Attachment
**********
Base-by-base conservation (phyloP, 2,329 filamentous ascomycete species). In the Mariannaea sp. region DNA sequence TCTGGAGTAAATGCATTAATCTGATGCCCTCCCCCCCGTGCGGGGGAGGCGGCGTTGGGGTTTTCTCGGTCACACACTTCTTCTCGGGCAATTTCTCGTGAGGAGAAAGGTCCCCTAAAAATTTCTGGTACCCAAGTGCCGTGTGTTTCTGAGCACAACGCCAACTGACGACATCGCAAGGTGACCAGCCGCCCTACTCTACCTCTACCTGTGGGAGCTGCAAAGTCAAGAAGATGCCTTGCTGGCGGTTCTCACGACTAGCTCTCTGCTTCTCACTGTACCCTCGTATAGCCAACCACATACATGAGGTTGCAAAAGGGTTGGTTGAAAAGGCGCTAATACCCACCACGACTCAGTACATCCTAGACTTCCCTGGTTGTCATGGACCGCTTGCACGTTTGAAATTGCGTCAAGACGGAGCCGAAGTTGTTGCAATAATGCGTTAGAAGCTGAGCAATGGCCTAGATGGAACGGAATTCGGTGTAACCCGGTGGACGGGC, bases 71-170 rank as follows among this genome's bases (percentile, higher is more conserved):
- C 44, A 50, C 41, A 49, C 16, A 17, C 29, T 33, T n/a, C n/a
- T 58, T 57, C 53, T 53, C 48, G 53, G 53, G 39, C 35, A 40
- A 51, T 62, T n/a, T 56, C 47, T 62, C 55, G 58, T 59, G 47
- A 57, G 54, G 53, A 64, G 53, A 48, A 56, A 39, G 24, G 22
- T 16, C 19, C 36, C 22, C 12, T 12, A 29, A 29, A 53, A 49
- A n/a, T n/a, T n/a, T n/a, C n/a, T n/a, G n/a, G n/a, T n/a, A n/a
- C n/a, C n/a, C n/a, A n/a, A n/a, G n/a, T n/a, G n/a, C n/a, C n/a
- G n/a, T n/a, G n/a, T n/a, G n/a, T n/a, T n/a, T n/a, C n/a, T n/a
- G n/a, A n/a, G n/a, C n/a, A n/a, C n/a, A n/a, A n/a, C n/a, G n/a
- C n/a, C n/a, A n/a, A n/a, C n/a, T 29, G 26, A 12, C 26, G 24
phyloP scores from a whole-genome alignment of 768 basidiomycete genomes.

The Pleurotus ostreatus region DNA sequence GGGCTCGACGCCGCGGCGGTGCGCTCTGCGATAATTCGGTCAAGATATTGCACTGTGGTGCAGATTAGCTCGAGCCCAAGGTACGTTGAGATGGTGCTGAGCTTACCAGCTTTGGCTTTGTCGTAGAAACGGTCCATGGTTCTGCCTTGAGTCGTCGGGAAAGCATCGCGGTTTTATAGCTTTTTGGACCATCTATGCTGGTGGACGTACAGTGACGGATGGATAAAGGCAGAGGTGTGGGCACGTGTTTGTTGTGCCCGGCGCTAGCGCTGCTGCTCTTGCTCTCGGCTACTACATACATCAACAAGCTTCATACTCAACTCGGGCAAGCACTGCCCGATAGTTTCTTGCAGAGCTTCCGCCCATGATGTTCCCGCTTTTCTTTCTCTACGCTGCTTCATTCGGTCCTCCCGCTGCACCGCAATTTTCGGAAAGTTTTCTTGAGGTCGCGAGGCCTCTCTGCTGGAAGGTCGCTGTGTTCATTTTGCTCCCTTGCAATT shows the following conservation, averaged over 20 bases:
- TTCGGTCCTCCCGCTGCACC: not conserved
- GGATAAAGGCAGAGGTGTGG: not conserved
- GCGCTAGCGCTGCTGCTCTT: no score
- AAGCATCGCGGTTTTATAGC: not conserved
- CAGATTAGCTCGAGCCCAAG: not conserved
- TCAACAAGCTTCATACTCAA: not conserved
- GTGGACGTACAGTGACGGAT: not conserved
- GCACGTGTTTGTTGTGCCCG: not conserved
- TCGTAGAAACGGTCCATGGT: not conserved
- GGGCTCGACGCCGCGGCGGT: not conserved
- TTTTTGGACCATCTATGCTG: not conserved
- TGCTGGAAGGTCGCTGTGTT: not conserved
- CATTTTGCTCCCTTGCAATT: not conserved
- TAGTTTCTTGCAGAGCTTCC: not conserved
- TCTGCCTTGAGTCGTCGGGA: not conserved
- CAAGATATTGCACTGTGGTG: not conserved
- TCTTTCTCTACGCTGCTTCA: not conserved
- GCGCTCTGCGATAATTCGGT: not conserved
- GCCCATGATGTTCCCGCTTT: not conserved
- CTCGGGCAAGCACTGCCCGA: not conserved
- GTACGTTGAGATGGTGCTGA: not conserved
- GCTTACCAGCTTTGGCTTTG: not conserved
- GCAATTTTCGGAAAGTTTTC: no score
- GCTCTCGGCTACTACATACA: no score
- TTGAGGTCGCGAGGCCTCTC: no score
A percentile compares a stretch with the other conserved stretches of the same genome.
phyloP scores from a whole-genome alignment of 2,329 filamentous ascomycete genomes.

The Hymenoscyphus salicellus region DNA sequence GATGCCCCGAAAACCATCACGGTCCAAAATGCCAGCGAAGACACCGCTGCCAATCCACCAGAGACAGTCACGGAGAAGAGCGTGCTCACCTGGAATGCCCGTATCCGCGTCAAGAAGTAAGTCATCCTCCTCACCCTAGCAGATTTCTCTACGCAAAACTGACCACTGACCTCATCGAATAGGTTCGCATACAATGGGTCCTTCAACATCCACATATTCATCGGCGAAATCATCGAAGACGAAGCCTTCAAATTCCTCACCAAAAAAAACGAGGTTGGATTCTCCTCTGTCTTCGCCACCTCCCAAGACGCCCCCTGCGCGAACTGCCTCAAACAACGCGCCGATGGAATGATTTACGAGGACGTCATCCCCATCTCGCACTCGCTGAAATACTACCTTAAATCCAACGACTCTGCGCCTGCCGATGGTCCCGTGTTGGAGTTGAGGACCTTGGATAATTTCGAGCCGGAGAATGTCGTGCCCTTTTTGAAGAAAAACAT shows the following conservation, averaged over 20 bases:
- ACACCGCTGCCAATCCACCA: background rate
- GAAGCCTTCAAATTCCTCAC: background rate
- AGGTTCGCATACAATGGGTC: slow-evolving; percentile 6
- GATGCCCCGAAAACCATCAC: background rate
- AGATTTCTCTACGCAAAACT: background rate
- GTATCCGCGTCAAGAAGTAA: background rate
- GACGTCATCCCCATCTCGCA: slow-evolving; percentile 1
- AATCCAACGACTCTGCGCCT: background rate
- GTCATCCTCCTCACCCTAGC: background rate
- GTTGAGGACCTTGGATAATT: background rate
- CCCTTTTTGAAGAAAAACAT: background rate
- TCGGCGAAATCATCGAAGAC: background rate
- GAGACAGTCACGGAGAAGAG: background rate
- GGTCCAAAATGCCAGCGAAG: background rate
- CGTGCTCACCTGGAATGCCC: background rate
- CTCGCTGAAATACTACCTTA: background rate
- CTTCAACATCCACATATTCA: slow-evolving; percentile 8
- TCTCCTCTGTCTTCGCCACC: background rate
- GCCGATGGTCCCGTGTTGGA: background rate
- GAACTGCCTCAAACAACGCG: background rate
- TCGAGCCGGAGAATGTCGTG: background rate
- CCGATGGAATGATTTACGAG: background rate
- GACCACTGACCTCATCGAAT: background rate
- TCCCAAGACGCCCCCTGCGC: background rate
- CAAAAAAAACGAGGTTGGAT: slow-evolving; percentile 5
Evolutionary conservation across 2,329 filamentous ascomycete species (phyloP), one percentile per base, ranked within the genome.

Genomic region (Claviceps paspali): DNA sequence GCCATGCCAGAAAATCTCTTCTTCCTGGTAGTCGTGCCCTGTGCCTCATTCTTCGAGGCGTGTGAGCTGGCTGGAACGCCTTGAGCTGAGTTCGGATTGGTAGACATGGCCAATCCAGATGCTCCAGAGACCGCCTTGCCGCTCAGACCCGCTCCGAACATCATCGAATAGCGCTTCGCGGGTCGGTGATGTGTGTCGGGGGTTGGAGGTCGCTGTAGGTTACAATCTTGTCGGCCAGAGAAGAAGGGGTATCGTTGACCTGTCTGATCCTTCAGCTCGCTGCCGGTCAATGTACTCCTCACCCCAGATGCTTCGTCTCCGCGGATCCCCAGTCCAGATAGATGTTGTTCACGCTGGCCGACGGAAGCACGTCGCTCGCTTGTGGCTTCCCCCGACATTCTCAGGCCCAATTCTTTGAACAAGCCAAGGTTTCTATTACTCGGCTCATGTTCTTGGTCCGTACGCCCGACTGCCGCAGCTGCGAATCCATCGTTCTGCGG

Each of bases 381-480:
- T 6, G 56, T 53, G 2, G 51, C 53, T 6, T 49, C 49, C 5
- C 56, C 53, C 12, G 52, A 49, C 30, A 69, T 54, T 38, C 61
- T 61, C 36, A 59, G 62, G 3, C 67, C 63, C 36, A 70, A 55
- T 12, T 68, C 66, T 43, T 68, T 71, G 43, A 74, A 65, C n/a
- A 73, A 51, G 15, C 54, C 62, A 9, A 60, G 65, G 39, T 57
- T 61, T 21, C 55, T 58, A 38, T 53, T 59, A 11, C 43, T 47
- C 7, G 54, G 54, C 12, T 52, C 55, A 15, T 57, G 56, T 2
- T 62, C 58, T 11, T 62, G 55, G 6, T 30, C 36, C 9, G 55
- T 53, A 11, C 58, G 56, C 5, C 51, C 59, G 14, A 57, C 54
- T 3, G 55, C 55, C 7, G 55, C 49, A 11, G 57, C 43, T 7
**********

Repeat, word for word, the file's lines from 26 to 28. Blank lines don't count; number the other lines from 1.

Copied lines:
- CATTTTGCTCCCTTGCAATT: not conserved
- TAGTTTCTTGCAGAGCTTCC: not conserved
- TCTGCCTTGAGTCGTCGGGA: not conserved